"All envy is proportionate to desire; we are uneasy at the attainments of another, according as we think our own happiness would be advanced by the addition of that which he withhold from us; and therefore whatever depresses immoderate wishes, will, at the same time, set the heart free from the corrosion of envy, and exempt us from that vice which is, above most others, tormenting to ourselves, hateful to the world, and productive of mean artifices and sordid projects." - Samuel Johnson, aka Doctor Johnson

"Disappointment, when it involves neither shame nor loss, is as good as success; for it supplies as many images to the mind, and as many topics to the tongue." - Samuel Johnson, aka Doctor Johnson

"It is foolish to make experiments upon the constancy of a friend, as upon the chastity of a wife." - Samuel Johnson, aka Doctor Johnson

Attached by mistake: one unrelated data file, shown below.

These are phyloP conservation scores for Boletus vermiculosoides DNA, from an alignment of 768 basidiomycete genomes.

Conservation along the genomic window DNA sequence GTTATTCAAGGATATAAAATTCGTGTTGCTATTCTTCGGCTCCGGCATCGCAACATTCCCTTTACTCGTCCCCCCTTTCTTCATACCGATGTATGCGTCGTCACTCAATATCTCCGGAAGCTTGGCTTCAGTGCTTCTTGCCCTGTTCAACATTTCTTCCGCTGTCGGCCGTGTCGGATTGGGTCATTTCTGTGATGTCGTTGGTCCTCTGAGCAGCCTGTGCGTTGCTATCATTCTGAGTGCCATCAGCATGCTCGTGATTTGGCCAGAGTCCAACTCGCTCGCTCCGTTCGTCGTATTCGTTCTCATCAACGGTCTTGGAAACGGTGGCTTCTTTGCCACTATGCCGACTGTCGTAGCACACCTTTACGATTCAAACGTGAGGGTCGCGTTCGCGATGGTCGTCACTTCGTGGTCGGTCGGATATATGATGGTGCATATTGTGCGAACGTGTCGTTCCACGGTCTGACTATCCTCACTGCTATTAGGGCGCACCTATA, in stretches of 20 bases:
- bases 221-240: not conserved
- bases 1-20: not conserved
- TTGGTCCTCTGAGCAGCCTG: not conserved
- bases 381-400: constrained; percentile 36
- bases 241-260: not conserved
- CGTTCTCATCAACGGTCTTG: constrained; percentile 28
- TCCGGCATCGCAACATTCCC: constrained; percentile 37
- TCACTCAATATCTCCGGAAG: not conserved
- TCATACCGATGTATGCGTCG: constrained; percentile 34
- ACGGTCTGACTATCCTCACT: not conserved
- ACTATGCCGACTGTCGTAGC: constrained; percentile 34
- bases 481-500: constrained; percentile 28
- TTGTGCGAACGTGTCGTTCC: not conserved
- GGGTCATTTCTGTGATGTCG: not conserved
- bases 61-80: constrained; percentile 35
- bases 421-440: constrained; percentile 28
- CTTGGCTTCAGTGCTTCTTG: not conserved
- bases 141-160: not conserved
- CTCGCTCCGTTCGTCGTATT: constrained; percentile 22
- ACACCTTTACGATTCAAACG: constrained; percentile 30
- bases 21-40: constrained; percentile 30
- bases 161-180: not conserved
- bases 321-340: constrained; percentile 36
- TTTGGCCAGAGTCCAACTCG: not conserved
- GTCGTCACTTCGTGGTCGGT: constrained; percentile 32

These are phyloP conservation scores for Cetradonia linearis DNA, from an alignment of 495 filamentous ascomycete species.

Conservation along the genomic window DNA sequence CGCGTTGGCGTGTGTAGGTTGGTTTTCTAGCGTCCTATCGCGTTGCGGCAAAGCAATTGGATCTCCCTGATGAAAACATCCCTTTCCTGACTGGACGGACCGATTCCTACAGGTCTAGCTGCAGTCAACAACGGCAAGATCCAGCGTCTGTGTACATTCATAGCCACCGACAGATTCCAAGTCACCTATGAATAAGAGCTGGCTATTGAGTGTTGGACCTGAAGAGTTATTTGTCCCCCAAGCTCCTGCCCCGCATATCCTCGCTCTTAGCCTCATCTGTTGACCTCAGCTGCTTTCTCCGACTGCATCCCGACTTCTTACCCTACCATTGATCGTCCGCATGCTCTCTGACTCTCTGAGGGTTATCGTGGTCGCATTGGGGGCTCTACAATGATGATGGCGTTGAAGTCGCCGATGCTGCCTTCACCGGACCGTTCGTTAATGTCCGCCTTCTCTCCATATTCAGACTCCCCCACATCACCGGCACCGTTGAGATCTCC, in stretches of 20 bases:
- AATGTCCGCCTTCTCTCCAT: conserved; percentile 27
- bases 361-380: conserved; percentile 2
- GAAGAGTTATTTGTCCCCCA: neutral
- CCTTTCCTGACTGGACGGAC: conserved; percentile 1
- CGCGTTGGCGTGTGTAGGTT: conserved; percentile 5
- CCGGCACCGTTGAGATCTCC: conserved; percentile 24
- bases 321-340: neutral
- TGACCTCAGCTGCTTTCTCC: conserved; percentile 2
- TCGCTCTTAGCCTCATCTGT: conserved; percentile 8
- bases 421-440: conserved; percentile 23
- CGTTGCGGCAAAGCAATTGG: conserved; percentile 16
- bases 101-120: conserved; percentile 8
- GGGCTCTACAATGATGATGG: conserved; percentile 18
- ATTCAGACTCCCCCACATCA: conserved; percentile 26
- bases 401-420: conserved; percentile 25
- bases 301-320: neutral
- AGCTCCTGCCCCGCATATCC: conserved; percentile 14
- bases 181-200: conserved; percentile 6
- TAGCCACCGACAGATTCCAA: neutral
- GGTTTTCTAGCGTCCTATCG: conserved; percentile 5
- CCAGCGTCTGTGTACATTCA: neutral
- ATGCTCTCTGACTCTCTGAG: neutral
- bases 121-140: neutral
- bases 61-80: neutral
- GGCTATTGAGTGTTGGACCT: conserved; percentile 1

"There is what I call the American idea. I so name it, because it seems to me to lie at the basis of all our truly original, distinctive, and American institutions. It is itself a complex idea, composed of three subordinate and more simple ideas, namely: The idea that all men have unalienable rights; that in respect thereof, all men are created equal; and that government is to be established and sustained for the purpose of giving every man an opportunity for the enjoyment and development of all these unalienable rights. This idea demands, as the proximate organization thereof, a democracy, that is, a government of all the people, by all the people, for all the people; of course, a government after the principles of eternal justice, the unchanging law of God; for shortness' sake, I will call it the idea of Freedom." - Theodore Parker

"One of our defects as a nation is a tendency to use what have been called weasel words. When a weasel sucks eggs the meat is sucked out of the egg. If you use a weasel word after another there is nothing left of the other." - Theodore “Teddy” Roosevelt